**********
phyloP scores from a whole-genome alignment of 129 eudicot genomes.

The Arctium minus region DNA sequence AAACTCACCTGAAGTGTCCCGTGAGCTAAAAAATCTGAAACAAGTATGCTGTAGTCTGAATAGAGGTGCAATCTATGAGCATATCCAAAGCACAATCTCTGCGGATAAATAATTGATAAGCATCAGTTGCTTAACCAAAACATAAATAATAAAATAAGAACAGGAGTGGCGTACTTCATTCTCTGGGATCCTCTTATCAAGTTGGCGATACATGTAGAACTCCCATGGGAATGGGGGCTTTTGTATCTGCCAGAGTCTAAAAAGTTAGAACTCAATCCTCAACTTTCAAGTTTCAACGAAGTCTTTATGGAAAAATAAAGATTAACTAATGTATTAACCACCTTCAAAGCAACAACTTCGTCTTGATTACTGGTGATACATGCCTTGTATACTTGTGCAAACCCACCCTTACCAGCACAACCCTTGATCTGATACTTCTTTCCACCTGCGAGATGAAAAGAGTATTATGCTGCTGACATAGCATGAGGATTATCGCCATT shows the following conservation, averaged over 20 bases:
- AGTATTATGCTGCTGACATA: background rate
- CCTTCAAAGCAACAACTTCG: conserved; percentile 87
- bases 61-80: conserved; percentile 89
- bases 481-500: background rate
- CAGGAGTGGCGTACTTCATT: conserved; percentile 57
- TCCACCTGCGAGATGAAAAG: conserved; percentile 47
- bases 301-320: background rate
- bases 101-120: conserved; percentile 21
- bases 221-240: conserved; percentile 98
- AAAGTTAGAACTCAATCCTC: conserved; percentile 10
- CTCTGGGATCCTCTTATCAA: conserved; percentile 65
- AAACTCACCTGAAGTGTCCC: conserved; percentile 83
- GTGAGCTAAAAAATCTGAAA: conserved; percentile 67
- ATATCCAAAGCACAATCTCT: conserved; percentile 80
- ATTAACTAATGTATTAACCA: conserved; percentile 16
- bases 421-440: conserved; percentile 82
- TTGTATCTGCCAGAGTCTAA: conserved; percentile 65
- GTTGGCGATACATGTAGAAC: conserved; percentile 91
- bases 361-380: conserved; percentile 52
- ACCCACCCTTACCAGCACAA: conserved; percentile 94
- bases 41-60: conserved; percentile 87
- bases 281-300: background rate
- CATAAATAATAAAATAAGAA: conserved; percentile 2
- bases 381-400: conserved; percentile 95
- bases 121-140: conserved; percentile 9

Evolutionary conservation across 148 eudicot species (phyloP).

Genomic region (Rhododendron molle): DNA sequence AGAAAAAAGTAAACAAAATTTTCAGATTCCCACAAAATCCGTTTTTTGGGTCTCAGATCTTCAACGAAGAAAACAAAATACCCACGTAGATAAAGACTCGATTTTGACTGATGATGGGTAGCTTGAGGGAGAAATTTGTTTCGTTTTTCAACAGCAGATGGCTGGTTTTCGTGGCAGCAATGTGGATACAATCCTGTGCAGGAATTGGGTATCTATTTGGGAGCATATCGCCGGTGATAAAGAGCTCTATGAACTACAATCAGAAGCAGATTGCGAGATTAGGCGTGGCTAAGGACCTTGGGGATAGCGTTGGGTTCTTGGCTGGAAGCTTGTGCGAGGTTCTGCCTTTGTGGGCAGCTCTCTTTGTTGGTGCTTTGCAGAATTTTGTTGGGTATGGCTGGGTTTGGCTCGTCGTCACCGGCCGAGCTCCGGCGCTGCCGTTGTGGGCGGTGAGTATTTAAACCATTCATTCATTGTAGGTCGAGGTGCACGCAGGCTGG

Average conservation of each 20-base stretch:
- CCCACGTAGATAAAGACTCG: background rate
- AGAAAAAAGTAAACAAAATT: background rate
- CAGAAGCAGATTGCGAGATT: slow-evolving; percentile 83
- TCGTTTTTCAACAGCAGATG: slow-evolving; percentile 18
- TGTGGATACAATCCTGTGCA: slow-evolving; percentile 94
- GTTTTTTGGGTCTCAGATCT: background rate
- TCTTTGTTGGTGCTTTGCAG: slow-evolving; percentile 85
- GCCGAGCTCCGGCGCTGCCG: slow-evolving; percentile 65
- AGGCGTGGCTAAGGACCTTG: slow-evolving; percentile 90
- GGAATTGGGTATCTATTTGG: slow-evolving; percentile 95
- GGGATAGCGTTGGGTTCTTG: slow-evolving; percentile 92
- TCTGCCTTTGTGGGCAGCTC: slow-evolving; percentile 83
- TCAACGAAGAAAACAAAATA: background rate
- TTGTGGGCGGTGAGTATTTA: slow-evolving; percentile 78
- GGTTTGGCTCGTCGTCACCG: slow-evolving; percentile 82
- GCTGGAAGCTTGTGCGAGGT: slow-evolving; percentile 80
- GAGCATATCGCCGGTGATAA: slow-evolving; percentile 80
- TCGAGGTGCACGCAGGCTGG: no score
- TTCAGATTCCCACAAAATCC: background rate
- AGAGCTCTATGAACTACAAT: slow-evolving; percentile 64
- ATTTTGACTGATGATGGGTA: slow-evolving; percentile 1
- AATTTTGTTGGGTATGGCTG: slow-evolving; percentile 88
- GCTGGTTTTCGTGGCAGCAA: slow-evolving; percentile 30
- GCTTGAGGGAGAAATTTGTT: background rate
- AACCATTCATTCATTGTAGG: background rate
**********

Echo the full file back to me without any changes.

phyloP scores from a whole-genome alignment of 129 eudicot genomes.

The Arctium minus region DNA sequence AAACTCACCTGAAGTGTCCCGTGAGCTAAAAAATCTGAAACAAGTATGCTGTAGTCTGAATAGAGGTGCAATCTATGAGCATATCCAAAGCACAATCTCTGCGGATAAATAATTGATAAGCATCAGTTGCTTAACCAAAACATAAATAATAAAATAAGAACAGGAGTGGCGTACTTCATTCTCTGGGATCCTCTTATCAAGTTGGCGATACATGTAGAACTCCCATGGGAATGGGGGCTTTTGTATCTGCCAGAGTCTAAAAAGTTAGAACTCAATCCTCAACTTTCAAGTTTCAACGAAGTCTTTATGGAAAAATAAAGATTAACTAATGTATTAACCACCTTCAAAGCAACAACTTCGTCTTGATTACTGGTGATACATGCCTTGTATACTTGTGCAAACCCACCCTTACCAGCACAACCCTTGATCTGATACTTCTTTCCACCTGCGAGATGAAAAGAGTATTATGCTGCTGACATAGCATGAGGATTATCGCCATT shows the following conservation, averaged over 20 bases:
- AGTATTATGCTGCTGACATA: background rate
- CCTTCAAAGCAACAACTTCG: conserved; percentile 87
- bases 61-80: conserved; percentile 89
- bases 481-500: background rate
- CAGGAGTGGCGTACTTCATT: conserved; percentile 57
- TCCACCTGCGAGATGAAAAG: conserved; percentile 47
- bases 301-320: background rate
- bases 101-120: conserved; percentile 21
- bases 221-240: conserved; percentile 98
- AAAGTTAGAACTCAATCCTC: conserved; percentile 10
- CTCTGGGATCCTCTTATCAA: conserved; percentile 65
- AAACTCACCTGAAGTGTCCC: conserved; percentile 83
- GTGAGCTAAAAAATCTGAAA: conserved; percentile 67
- ATATCCAAAGCACAATCTCT: conserved; percentile 80
- ATTAACTAATGTATTAACCA: conserved; percentile 16
- bases 421-440: conserved; percentile 82
- TTGTATCTGCCAGAGTCTAA: conserved; percentile 65
- GTTGGCGATACATGTAGAAC: conserved; percentile 91
- bases 361-380: conserved; percentile 52
- ACCCACCCTTACCAGCACAA: conserved; percentile 94
- bases 41-60: conserved; percentile 87
- bases 281-300: background rate
- CATAAATAATAAAATAAGAA: conserved; percentile 2
- bases 381-400: conserved; percentile 95
- bases 121-140: conserved; percentile 9

Evolutionary conservation across 148 eudicot species (phyloP).

Genomic region (Rhododendron molle): DNA sequence AGAAAAAAGTAAACAAAATTTTCAGATTCCCACAAAATCCGTTTTTTGGGTCTCAGATCTTCAACGAAGAAAACAAAATACCCACGTAGATAAAGACTCGATTTTGACTGATGATGGGTAGCTTGAGGGAGAAATTTGTTTCGTTTTTCAACAGCAGATGGCTGGTTTTCGTGGCAGCAATGTGGATACAATCCTGTGCAGGAATTGGGTATCTATTTGGGAGCATATCGCCGGTGATAAAGAGCTCTATGAACTACAATCAGAAGCAGATTGCGAGATTAGGCGTGGCTAAGGACCTTGGGGATAGCGTTGGGTTCTTGGCTGGAAGCTTGTGCGAGGTTCTGCCTTTGTGGGCAGCTCTCTTTGTTGGTGCTTTGCAGAATTTTGTTGGGTATGGCTGGGTTTGGCTCGTCGTCACCGGCCGAGCTCCGGCGCTGCCGTTGTGGGCGGTGAGTATTTAAACCATTCATTCATTGTAGGTCGAGGTGCACGCAGGCTGG

Average conservation of each 20-base stretch:
- CCCACGTAGATAAAGACTCG: background rate
- AGAAAAAAGTAAACAAAATT: background rate
- CAGAAGCAGATTGCGAGATT: slow-evolving; percentile 83
- TCGTTTTTCAACAGCAGATG: slow-evolving; percentile 18
- TGTGGATACAATCCTGTGCA: slow-evolving; percentile 94
- GTTTTTTGGGTCTCAGATCT: background rate
- TCTTTGTTGGTGCTTTGCAG: slow-evolving; percentile 85
- GCCGAGCTCCGGCGCTGCCG: slow-evolving; percentile 65
- AGGCGTGGCTAAGGACCTTG: slow-evolving; percentile 90
- GGAATTGGGTATCTATTTGG: slow-evolving; percentile 95
- GGGATAGCGTTGGGTTCTTG: slow-evolving; percentile 92
- TCTGCCTTTGTGGGCAGCTC: slow-evolving; percentile 83
- TCAACGAAGAAAACAAAATA: background rate
- TTGTGGGCGGTGAGTATTTA: slow-evolving; percentile 78
- GGTTTGGCTCGTCGTCACCG: slow-evolving; percentile 82
- GCTGGAAGCTTGTGCGAGGT: slow-evolving; percentile 80
- GAGCATATCGCCGGTGATAA: slow-evolving; percentile 80
- TCGAGGTGCACGCAGGCTGG: no score
- TTCAGATTCCCACAAAATCC: background rate
- AGAGCTCTATGAACTACAAT: slow-evolving; percentile 64
- ATTTTGACTGATGATGGGTA: slow-evolving; percentile 1
- AATTTTGTTGGGTATGGCTG: slow-evolving; percentile 88
- GCTGGTTTTCGTGGCAGCAA: slow-evolving; percentile 30
- GCTTGAGGGAGAAATTTGTT: background rate
- AACCATTCATTCATTGTAGG: background rate